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A New Year's Resolution: Value Your Water

American Water Offers Steps for a Healthy and Sustainable 2011

VOORHEES, N.J.--(BUSINESS WIRE)-- As 2010 draws to a close, most Americans continue to enjoy access to clean, low-cost tap water across the country. In fact, many Americans take for granted their reliable supply of high-quality water, and its impact on their daily lives. For a New Year's resolution with lasting impact, American Water (NYSE: AWK) the nation's largest investor-owned water utility, is urging Americans to value and preserve this crucial resource. The company has compiled a list of water-conscious steps that consumers can take to enjoy a healthier and more environmentally friendly lifestyle.

Step # 1: Drink More Tap Water!

The Cornell Medical Center has estimated that as many as 3 out of 4 Americans are chronically dehydrated. Even mild dehydration can lead to fatigue and loss of concentration. In addition, proper hydration is crucial for long-term health. Water flushes toxins from vital organs, carries nutrients to cells, and contributes to muscle health — decreasing joint and back pain, among other benefits. The Mayo Clinic cites research from The Institute of Medicine recommending that men consume roughly 3 liters (about 13 cups) of water and women consume 2.2 liters (about 9 cups) of water per day. It's not necessary to turn to bottled water to meet these goals, however. The use of tap water in refillable bottles is inexpensive, safe, and environmentally friendly — as "Step 2" outlines.

Step # 2: Drink Water Responsibly!

Keep a reusable bottle of water near your desk, during workouts, or near at hand while at home for frequent water breaks. Tap water is inexpensive (typically available from the faucet for less than a penny a gallon as a national average); safe (regulated by the EPA, with tests performed multiple times per day); and environmentally friendly (the majority of plastic disposable water bottles are never recycled). According to the Container Recycling Institute, 85 percent of plastic water bottles end up in the trash even though they are made of recyclable materials. Americans throw away an average of 38 billion water bottles a year.

Step # 3: Check for Leaks

Millions of gallons of water are lost to leaks each year across the country. It is not uncommon to lose more than 100 gallons a week to a single toilet leak, for instance. You can check for toilet leaks by putting a few drops of food coloring in the tank, then watching for a few minutes. If the color shows up in the bowl, you have a leak that needs to be repaired. Regularly check faucets and pipes for leaks, as well. Look for drips or stains underneath or behind appliances such as dishwashers and washing machines. Outdoors, check for damaged sprinkler system heads and system leaks. As a general test, check your water meter before and after a two-hour period when no water is being used. If the meter changes at all, you probably have a leak. American Water offers leak detection kits, which are available in a downloadable PDF version at: http://www.amwater.com/Customer-Service/Wise-Water-Use/.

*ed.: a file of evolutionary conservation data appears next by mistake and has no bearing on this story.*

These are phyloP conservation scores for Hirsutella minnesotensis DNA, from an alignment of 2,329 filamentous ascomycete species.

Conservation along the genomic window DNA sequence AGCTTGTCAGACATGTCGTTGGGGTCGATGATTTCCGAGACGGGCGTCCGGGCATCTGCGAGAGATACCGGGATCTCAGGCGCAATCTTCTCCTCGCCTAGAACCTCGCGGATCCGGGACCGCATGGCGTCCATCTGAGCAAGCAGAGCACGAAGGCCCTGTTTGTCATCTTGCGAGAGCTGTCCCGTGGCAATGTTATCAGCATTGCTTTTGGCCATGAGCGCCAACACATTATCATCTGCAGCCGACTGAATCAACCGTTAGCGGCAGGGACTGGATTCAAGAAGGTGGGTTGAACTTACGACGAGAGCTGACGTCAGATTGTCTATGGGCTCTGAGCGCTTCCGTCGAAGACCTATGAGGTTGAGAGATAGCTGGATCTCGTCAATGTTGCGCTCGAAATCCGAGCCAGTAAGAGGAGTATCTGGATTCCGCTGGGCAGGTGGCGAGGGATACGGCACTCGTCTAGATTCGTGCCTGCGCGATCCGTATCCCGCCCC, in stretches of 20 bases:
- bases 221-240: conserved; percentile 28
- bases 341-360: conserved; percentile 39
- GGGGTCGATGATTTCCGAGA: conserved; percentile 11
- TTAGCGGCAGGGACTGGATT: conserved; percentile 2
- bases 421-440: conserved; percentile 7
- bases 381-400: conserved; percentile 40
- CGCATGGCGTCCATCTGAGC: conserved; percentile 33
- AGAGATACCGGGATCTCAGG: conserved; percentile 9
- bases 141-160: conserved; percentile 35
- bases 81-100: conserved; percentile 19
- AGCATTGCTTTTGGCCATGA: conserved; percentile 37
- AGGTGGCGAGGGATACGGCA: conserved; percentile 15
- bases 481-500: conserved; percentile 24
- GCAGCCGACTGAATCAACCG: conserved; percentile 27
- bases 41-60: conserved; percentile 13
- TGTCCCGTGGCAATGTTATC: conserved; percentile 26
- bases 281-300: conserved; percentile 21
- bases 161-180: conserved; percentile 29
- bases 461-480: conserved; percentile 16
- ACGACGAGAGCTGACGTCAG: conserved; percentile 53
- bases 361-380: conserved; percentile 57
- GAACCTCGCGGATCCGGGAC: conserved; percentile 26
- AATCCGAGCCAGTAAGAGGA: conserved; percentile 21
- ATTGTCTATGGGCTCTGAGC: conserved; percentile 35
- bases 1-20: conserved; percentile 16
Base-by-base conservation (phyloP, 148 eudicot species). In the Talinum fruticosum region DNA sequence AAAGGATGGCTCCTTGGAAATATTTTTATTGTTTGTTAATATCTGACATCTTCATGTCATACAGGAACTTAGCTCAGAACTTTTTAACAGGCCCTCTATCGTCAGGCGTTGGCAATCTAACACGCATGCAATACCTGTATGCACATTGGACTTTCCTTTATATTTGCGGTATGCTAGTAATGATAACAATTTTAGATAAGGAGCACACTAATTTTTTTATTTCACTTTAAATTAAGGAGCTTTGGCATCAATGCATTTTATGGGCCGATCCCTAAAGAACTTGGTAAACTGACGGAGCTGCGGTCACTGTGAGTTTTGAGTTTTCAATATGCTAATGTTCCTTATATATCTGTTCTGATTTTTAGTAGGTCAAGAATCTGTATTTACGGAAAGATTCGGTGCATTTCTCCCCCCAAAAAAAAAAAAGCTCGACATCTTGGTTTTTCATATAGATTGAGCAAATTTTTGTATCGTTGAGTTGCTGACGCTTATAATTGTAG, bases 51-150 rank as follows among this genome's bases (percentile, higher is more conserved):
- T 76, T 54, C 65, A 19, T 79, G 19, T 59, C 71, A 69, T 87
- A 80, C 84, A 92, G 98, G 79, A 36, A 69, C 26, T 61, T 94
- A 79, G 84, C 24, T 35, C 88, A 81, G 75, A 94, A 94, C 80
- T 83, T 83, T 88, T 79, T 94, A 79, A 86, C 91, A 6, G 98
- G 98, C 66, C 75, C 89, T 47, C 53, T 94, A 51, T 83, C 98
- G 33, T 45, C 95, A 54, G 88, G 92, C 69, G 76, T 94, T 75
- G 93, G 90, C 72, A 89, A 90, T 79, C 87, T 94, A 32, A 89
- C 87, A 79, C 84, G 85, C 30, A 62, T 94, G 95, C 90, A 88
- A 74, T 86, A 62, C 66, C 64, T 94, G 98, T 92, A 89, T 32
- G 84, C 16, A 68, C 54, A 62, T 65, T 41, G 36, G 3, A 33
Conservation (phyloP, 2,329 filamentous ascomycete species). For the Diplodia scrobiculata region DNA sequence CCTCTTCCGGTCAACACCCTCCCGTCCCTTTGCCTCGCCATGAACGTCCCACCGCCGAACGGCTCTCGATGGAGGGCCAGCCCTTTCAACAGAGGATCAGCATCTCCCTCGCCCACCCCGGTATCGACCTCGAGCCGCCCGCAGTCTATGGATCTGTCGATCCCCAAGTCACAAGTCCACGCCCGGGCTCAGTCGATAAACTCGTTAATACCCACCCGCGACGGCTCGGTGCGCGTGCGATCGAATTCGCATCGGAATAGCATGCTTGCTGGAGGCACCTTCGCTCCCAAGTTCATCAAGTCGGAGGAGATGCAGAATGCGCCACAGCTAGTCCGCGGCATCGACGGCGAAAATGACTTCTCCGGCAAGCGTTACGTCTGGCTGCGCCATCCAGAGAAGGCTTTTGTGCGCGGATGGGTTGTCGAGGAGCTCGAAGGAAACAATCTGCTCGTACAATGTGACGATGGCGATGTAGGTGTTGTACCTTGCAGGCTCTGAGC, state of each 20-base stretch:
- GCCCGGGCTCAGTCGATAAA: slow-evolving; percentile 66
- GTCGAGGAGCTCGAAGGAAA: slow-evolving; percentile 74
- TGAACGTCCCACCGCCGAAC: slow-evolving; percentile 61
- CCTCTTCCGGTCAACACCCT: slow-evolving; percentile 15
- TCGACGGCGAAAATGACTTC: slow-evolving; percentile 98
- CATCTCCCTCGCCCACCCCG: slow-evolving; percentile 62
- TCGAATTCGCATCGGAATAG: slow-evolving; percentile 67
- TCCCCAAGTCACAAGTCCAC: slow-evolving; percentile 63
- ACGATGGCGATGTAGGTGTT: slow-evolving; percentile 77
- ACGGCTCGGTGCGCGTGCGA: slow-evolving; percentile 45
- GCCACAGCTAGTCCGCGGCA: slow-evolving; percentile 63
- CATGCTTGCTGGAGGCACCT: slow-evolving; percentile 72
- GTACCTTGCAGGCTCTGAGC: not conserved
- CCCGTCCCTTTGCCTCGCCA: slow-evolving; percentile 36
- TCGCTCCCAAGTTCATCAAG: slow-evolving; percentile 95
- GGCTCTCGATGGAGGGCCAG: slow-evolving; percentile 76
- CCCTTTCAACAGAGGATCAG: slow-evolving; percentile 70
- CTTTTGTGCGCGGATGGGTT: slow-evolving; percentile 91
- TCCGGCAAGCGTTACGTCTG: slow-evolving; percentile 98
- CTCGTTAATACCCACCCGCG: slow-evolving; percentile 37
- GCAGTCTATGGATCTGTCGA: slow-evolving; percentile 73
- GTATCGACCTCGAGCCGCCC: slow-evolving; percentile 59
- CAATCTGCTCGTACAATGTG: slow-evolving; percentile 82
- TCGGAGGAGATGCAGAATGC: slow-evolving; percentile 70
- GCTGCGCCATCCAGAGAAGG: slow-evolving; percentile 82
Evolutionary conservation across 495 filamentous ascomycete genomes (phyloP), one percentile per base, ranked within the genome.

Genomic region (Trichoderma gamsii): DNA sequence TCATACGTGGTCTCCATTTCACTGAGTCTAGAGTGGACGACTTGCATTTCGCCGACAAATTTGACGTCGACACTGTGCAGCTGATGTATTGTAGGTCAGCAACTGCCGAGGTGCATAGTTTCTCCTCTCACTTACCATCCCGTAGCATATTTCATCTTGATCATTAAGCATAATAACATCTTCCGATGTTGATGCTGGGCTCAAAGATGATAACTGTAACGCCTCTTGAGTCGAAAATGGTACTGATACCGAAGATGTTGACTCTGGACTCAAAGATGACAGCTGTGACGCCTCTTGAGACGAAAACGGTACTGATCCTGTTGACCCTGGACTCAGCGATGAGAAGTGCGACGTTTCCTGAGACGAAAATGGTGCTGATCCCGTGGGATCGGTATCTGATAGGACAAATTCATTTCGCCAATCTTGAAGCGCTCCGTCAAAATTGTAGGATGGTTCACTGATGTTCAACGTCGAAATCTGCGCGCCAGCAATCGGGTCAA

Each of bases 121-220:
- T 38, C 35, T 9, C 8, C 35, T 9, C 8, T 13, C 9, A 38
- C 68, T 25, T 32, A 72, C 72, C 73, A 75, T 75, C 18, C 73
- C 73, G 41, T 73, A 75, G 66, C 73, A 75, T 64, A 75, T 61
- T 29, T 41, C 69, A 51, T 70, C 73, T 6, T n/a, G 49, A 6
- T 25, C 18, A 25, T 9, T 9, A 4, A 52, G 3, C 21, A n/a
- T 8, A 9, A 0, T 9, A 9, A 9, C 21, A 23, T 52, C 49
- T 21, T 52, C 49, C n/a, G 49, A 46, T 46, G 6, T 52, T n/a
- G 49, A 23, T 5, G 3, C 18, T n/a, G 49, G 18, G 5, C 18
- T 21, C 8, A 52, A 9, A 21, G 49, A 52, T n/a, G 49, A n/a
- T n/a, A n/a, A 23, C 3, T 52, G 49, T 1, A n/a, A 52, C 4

Step # 4: Use Water Efficient Fixtures

Advances in plumbing technology and design mean that faucets, showers, and toilets can use significantly less water than standard models while still delivering the rinse, spray, and flush that consumers expect. Look for the EPA's WaterSense label at leading retailers. If one in every 10 American homes upgraded a full bathroom with WaterSense labeled fixtures, combined savings would represent about 74 billion gallons of water per year.

Step # 5: Insulate Pipes for All Seasons

Take steps to prevent water loss and water damage from frozen and burst pipes. Search for pipes that are not insulated, or that pass through unheated spaces such as crawlspaces, basements or garages. Wrap them with pre-molded foam rubber sleeves or fiberglass insulation, available at hardware stores. Consider wrapping pipes with electric heating tape, but follow manufacturer's instructions carefully, and purchase heat tape with a built-in thermostat that only turns heat on when needed. Seal cracks and holes in outside walls and foundations with caulking to keep cold wind from pipes. In addition, wrap your water heater in an insulation blanket. Nearly 15 percent of an average home energy bill goes to heating water.

Founded in 1886, American Water is the largest investor-owned U.S. water and wastewater utility company. With headquarters in Voorhees, N.J., the company employs more than 7, 000 dedicated professionals who provide drinking water, wastewater and other related services to approximately 16 million people in 35 states and Ontario and Manitoba, Canada. More information can be found at www.amwater.com.

American Water
Denise Venuti Free, 856-309-4690
denise.free@amwater.com
or
Middleton & Gendron, Inc.
Burns Patterson, 212-980-9193
bpatterson@mg-pr.com

Source: American Water

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